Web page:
This legislation could also impact conditions at the already understaffed King County Jail. Executive Constantine has said the jail is “decrepit and expensive to operate, and its physical layout does not lend itself to behavioral health and other care.” The jail has been dogged by problems in recent years, including an astronomical suicide rate and a month-long lack of potable water.

The implementation of this ordinance would also make it much easier for people who are unhoused and use drugs to receive a large number of police referrals, making them eligible for Seattle’s High Utilizers Initiative, which would make them exempt from booking restrictions. Increasing the population of this jail by criminalizing the drug use of those who are unhoused will not only destabilize this vulnerable population but will also strain the jail’s limited resources even further.

Harms associated with drug criminalization

Opponents of the bill are calling out its potential to further exacerbate racial disparity of arrests, jail time, and overdoses, citing the Seattle Police Department’s already problematic record regarding stops and detentions: Black and Indigenous community members are five to seven times more likely to get stopped and six to seven times more likely to be frisked than white community members. In King County in 2021, Black people were 2.5 times more likely and Indigenous people five times more likely to die of an overdose than White people. Meanwhile, a recent analysis of the King County Jail population showed almost 40% of the inmates were Black, whereas only 7% of King County residents are Black. 

The dangers of overdose also increase for those who are incarcerated. Criminal justice reform advocates held an emergency teach-in on this bill held earlier this week, with co-sponsors including the Seattle King County Coalition on Homelessness, ACLU of Washington, Collective Justice, Evergreen Treatment Services, PROTEC 17, REACH, and several more. During the event, Dr. Tom Fitzpatrick from the University of Washington School of Medicine said people who have been arrested and held in jail or prison become at increased risk of death from overdose in the time after they’re released, with one study showing the risk of death by overdose goes up tenfold in the first two weeks post-release. A study done in Washington State from 1999-2003 showed former inmates were 129 times more likely to die from a drug overdose.

As Blaze Vincent from the Freedom Project said, “Someone is going to die from these policies, as they always do.”

Coerced treatment has not been shown to be effective for drug addiction disorders, and we know “there is no data that supports using the criminal legal system as the default in simple possession cases to improve people’s recovery from substance use disorder.” To address the current overdose crisis, advocates instead support increasing funding for harm reduction services, health engagement hubs, and evidence-based treatment, as well as addressing our housing affordability crisis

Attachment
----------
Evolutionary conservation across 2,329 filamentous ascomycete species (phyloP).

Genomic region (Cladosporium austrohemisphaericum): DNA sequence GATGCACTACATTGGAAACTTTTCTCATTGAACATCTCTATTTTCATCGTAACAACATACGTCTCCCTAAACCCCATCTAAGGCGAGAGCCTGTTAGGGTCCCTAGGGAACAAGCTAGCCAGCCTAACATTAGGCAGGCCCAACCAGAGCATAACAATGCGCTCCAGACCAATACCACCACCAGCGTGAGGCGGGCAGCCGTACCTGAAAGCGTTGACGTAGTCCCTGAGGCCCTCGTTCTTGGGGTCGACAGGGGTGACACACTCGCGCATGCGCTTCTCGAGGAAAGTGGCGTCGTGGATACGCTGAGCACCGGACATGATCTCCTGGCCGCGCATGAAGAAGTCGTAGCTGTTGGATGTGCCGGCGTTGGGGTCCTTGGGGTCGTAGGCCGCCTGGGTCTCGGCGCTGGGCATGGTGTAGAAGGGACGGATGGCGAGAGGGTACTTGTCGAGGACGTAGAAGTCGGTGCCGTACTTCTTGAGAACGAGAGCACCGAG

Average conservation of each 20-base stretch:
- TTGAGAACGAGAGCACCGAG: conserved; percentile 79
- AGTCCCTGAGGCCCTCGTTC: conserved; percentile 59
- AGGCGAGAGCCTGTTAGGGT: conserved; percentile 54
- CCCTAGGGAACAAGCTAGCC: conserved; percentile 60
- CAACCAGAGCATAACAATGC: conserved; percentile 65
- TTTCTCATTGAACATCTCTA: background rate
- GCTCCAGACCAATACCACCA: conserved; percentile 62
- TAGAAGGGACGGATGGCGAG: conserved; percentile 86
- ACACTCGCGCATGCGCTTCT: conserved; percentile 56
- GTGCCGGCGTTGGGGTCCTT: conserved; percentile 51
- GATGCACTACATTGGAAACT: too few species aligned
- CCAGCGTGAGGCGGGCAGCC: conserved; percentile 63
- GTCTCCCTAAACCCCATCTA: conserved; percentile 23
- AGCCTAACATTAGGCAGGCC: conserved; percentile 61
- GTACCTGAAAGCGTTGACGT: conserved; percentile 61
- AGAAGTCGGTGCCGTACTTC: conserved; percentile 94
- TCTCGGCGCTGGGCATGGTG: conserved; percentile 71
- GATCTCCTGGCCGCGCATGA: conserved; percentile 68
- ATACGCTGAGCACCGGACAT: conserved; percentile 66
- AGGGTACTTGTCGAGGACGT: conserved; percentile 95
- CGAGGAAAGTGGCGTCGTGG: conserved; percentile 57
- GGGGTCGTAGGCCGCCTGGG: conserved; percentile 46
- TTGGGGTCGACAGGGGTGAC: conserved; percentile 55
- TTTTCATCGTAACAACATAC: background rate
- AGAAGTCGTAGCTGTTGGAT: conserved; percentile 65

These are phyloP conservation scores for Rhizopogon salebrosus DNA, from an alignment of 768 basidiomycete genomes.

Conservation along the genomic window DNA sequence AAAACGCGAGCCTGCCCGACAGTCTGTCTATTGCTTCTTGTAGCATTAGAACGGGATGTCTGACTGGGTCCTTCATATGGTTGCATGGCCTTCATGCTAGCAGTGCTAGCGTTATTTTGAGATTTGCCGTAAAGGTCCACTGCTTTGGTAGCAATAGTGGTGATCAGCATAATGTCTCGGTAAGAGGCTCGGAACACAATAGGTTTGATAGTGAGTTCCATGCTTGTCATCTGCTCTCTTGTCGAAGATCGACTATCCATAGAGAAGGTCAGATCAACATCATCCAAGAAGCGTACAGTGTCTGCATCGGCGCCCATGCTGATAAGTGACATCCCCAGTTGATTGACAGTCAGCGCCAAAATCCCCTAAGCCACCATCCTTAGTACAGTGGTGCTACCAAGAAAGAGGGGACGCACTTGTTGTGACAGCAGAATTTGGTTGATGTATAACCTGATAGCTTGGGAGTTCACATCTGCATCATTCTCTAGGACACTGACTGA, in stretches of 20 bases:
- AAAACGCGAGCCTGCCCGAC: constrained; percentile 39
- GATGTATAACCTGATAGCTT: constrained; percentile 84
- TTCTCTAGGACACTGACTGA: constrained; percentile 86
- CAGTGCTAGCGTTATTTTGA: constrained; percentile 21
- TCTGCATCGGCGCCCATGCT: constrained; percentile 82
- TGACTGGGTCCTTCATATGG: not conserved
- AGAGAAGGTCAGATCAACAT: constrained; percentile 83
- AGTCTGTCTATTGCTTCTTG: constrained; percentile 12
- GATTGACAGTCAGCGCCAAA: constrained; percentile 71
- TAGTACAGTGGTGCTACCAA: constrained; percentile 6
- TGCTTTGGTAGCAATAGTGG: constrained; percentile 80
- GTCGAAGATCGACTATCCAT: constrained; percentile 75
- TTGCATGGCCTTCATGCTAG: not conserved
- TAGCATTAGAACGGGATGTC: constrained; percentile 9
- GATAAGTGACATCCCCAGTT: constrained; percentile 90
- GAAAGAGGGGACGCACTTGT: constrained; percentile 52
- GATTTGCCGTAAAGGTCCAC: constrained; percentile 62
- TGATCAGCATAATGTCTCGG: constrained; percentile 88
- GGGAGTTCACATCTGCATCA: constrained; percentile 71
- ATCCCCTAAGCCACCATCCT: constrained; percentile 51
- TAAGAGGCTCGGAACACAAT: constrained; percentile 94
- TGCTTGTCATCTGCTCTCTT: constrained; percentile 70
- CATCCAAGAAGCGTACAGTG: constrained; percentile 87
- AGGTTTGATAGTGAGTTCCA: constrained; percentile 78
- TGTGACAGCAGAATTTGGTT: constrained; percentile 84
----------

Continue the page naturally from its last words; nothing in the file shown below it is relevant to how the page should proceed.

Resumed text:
What now?

Councilmember Lewis foresaw the possibility of this legislation back in the spring of 2021, when he said he was confident there weren’t five votes to pass such an ordinance because the Council wasn’t interested in “how we are going to rearrange the deck chairs on the war on drugs.” However, this week’s Seattle Times editorial says Lewis has “signaled his support” for this new legislation. Lewis declined to comment for this story.

What’s changed in the intervening two years? We now have a Republican City Attorney in Ann Davison, another progressive King County Prosecutor in Leesa Manion (following in Dan Satterberg’s footsteps), and a City Council that remains almost the same, with Councilmember Nelson taking over former Council President Lorena González’s seat. Overdose deaths have increased, but we know further criminalization is likely to elevate, not decrease, those numbers. Of course, more cynical observers will also note it’s an election year, and there’s nothing like a little tough-on-crime rhetoric to drum up donations and shore up centrist support.

The Seattle City Council is scheduled to vote on this legislation next Tuesday, June 6.

Correction: An earlier version of this article incorrectly stated jail time for the first two drug offenses was capped at 90 days. In fact, new state legislation capped jail time at 180 days for each of the first two offenses. We regret the error.

Article Author
Amy Sundberg
Amy Sundberg is the publisher of Notes from the Emerald City, a weekly newsletter on Seattle politics and policy with a particular focus on public safety, police accountability, and the criminal legal system. She also writes science fiction and fantasy, with a new novel retelling of Pride and Prejudice set in space available now. She is particularly fond of Seattle’s parks, where she can often be found walking her little dog.